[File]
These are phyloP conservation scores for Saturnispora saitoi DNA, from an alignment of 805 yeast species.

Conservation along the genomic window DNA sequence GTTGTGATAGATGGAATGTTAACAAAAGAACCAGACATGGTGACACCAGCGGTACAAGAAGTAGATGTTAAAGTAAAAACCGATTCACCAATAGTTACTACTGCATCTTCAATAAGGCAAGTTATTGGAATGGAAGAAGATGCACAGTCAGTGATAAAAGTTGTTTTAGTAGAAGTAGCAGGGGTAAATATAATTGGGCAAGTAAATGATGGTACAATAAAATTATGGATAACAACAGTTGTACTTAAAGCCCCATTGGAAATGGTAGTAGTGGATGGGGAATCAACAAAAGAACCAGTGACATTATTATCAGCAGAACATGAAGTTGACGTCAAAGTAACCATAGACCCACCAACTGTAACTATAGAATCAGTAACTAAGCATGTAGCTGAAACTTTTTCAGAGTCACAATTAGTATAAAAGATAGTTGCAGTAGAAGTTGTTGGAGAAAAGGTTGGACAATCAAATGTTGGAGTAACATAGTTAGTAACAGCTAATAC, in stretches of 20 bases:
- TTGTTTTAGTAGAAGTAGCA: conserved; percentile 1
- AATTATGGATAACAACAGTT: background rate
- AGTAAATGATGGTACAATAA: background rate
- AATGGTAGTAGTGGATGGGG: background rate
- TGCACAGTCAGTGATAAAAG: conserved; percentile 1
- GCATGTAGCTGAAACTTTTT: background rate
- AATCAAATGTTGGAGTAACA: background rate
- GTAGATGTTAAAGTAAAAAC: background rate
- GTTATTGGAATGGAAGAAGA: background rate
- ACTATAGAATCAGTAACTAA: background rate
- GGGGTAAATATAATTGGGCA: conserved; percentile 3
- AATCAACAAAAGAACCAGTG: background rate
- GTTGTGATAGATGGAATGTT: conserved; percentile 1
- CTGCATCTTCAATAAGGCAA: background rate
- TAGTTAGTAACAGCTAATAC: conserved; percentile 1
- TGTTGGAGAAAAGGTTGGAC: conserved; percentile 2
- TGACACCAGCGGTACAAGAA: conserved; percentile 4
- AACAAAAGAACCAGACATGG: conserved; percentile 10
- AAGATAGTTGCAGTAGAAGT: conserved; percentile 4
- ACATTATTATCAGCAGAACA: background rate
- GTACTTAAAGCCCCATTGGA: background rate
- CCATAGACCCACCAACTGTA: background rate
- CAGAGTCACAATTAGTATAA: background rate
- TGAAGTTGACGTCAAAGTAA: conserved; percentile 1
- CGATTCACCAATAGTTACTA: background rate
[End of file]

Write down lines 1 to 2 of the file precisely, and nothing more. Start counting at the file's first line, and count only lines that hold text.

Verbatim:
These are phyloP conservation scores for Saturnispora saitoi DNA, from an alignment of 805 yeast species.

Conservation along the genomic window DNA sequence GTTGTGATAGATGGAATGTTAACAAAAGAACCAGACATGGTGACACCAGCGGTACAAGAAGTAGATGTTAAAGTAAAAACCGATTCACCAATAGTTACTACTGCATCTTCAATAAGGCAAGTTATTGGAATGGAAGAAGATGCACAGTCAGTGATAAAAGTTGTTTTAGTAGAAGTAGCAGGGGTAAATATAATTGGGCAAGTAAATGATGGTACAATAAAATTATGGATAACAACAGTTGTACTTAAAGCCCCATTGGAAATGGTAGTAGTGGATGGGGAATCAACAAAAGAACCAGTGACATTATTATCAGCAGAACATGAAGTTGACGTCAAAGTAACCATAGACCCACCAACTGTAACTATAGAATCAGTAACTAAGCATGTAGCTGAAACTTTTTCAGAGTCACAATTAGTATAAAAGATAGTTGCAGTAGAAGTTGTTGGAGAAAAGGTTGGACAATCAAATGTTGGAGTAACATAGTTAGTAACAGCTAATAC, in stretches of 20 bases: